In November last year, any company with enough money to stamp their name on the top of a letterhead was clamouring to prove they weren’t just in it to make money; they were good people too.
The Cop26 climate change summit offered an opportunity for businesses of all stripes to issue press releases and host stalls to toot their own horn about what they were doing to tackle the crisis facing our globe.
At the same time, the idea of balancing profit and purpose, formalised in the design of B Corporations, came to the fore with a vengeance.
Over the last few days, we have seen businesses genuinely step up to the plate and do what was needed not for financial gain, but because it made sense by some other moral measurement.
BP decided to dump its 19.75 per cent stake in Rosneft and Shell announced they would cut ties with Gazprom and among other divestments, dump its 27.5 per cent stake in Sakhalin-II, a liquefied natural gas facility in Russia.
Shell was frank in their statement, with chief executive Ben van Beurden saying they were acting “with conviction” but winding up the ventures which represented around £3bn in value at the end of last year would not come without “impairments”. In other words, Shell was willing to lose money in order to do the right thing. BP could take as much as a $25bn hit, by some estimates.
Their actions will fortify sanctions from western governments by further isolating the Russian economy.
In the short term at least, shareholders – and that includes pensioners and other people who rely on that investment – will lose out.
At the other end of the capitalism spectrum, the likes of Credit Suisse has been holding a kind of sacrificial burning of evidence linking the Swiss bank to oligarchs and tycoons. Investors were sent a request to “destroy and permanently erase” any documents relations to loans backed by “jets, yachts, real estate and/or financial assets”.
Somewhere in the middle, we have Total, who gave a lukewarm “we won’t do it again” response in deciding to keep its Russian assets but not launch new projects in the country.
The behaviour of BP and Shell will undoubtedly be seized upon as evidence of balancing profit and purpose, of a changing towards “stakeholder capitalism”, where companies look to create a mission of “doing good” as well as creating value for their shareholders – and themselves.
But it is relevant that it was BP and Shell’s moves that are the most impactful; they are two companies previously known for shamelessly plundering the earth’s resources in pursuit of profit. BP, under the stewardship of Bernard Looney, has revived its 2001 rebrand to be “Beyond Petroleum”. The initial exercise was dumped in the wake of the Deepwater Horizon oil spill in the Gulf of Mexico.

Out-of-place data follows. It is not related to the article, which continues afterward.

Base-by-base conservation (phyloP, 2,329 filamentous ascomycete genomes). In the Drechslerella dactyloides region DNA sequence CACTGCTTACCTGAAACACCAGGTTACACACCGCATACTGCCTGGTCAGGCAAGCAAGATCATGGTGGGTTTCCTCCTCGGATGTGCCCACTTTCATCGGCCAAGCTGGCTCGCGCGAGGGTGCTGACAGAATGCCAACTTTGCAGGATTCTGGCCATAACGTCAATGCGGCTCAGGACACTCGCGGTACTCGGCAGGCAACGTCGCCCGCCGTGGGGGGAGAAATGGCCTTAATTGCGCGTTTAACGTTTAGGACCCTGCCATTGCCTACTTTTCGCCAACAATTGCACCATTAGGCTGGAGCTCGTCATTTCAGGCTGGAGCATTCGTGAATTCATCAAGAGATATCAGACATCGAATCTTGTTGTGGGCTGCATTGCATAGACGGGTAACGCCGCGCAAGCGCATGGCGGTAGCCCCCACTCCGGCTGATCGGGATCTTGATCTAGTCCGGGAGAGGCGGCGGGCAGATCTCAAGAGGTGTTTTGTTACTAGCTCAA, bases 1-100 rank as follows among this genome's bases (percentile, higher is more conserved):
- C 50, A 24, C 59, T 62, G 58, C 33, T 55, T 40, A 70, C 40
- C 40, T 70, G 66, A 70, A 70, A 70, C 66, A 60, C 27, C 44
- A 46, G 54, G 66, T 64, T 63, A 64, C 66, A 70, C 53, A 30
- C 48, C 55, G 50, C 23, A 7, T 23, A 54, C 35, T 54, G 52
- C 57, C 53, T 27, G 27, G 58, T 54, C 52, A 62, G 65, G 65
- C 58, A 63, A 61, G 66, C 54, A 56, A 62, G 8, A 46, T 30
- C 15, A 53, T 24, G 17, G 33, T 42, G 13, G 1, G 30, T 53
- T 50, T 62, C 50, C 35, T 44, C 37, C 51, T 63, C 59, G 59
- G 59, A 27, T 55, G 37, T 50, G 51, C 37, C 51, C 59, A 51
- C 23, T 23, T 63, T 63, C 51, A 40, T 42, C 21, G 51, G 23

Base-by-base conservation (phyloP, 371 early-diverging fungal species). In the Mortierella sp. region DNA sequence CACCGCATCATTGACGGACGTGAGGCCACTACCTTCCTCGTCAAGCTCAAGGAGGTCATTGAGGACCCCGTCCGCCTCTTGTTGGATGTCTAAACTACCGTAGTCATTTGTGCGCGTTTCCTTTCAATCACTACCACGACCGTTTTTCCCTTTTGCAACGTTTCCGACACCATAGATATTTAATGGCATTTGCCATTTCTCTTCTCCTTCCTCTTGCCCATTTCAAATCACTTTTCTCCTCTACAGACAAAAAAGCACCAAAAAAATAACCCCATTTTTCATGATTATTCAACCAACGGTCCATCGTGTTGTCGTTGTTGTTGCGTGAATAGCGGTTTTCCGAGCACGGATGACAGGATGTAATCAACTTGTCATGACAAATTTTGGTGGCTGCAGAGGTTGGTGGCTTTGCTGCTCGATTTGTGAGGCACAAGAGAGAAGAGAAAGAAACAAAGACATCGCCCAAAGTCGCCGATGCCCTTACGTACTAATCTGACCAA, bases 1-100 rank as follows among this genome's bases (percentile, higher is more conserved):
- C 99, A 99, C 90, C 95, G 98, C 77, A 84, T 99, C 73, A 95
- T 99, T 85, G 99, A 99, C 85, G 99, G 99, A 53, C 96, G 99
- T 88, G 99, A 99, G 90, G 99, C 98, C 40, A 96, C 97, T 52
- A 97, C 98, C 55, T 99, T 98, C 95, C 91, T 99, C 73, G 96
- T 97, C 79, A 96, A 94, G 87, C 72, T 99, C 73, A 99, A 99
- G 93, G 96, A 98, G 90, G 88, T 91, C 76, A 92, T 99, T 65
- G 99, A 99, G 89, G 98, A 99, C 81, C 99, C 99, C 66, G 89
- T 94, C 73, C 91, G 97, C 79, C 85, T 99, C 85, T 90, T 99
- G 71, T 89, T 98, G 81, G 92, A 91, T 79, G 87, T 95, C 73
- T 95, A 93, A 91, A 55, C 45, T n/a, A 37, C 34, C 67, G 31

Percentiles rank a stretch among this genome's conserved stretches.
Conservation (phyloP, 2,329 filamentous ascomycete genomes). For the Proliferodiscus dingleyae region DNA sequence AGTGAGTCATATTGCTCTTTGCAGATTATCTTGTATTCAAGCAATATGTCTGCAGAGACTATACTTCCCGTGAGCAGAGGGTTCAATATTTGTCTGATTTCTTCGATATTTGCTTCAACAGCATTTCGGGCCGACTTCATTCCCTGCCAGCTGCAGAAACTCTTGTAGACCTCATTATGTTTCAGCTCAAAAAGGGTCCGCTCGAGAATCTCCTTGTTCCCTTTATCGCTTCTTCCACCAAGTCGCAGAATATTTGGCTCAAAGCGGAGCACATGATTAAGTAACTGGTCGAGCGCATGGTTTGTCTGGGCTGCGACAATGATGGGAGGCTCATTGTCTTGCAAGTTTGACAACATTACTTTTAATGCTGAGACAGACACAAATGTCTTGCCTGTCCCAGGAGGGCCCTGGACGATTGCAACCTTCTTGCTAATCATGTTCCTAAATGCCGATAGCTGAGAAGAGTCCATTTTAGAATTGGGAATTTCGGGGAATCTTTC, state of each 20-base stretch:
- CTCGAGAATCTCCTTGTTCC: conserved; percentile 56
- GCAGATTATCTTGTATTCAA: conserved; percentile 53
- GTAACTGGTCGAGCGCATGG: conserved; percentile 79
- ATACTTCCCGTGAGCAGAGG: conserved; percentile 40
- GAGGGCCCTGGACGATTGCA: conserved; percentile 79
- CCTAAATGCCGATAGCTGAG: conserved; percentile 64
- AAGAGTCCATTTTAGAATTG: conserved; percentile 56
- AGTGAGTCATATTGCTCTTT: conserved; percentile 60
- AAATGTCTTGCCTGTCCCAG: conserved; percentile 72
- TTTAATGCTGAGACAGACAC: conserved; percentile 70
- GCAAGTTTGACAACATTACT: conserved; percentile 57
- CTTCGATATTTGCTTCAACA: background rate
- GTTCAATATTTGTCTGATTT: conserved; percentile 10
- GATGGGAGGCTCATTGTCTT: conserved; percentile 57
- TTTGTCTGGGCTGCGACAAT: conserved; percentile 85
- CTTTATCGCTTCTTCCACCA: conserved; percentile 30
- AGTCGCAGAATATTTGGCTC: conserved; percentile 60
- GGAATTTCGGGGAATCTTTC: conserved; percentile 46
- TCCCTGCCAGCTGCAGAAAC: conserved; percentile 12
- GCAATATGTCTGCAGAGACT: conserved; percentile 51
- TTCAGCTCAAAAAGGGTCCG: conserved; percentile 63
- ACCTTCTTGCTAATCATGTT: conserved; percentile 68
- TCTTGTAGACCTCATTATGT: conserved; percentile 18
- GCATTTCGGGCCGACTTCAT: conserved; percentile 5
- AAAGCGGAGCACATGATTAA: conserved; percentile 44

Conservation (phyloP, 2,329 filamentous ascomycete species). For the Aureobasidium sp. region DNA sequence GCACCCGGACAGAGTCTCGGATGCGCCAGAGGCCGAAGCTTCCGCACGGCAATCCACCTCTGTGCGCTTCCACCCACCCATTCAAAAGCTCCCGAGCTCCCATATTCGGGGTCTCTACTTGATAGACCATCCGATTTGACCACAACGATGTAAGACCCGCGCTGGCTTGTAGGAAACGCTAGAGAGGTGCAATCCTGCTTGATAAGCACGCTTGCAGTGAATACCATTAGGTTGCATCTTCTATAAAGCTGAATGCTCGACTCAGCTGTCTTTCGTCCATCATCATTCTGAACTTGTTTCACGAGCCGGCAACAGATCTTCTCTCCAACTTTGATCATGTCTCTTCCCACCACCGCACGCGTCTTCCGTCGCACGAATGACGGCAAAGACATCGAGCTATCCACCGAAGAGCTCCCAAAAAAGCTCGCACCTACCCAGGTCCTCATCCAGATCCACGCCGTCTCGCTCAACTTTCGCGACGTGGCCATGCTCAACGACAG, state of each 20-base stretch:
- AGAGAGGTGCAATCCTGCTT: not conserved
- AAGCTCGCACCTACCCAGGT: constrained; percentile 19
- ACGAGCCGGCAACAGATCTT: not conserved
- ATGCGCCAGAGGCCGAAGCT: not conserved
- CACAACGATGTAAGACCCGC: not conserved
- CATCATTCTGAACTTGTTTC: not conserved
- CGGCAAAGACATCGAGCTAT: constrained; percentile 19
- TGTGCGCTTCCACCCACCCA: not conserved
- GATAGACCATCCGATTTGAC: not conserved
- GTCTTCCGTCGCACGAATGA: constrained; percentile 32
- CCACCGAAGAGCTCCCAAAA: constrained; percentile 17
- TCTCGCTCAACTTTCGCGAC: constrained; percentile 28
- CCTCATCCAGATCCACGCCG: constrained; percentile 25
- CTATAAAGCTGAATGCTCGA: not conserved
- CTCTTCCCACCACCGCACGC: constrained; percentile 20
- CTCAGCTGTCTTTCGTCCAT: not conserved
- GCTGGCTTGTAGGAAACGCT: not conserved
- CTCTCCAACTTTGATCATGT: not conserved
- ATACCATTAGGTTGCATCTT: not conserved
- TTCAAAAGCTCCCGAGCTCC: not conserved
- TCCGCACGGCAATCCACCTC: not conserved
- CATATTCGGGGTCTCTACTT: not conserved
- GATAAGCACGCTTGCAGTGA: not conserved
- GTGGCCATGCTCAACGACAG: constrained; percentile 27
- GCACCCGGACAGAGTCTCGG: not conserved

The oil companies are likely genuine in their efforts to decarbonise but for BP at least, their investments in oil still dwarf those in renewables: $84bn vs $3.2bn since 2016, according to equity analysts Bernstein. And their efforts to decarbonise will be because a fossil fuel product will simply not continue to be financially lucrative as it once was.
It is also exactly because they have cared so little about amorphous mission statements in the past that their current actions standout. If Ben & Jerry’s, the “peaceful” ice cream brand, were to theoretically announce similar moves it would be unsurprising, notwithstanding the fact Putin could probably survive a shortage of half baked cookie dough ice cream.
There is, of course, a sceptical argument that it does make financial sense too for BP and Shell to take this decision. In swallowing the losses, they protect themselves from calls for a windfall tax in the future. On this, there are a confluence of outcomes between both stakeholder and shareholder capitalism.
Balancing profit and purpose is a delicate dance, one that the likes of Unilever and Danone have faltered on, with the latter’s chief executive being ousted over his excessive focus on purpose by sacrificing profit.
Only by consistently delivering value for shareholders will companies be able to also deliver purpose.
Yes, companies who safeguard themselves against a changing world will be more economically viable in the future, they will also be more attractive to investors who want security in the durability of their interests. It is right that energy companies truly do shift on their axis to become renewable. But none of this can be done without short term profit as well as long-term investment. None of it will be done out of sheer good will.
BP and Shell will face losses as a result of doing the right thing, but they were able to do that because they had insulated themselves with a history of making money for money’s sake.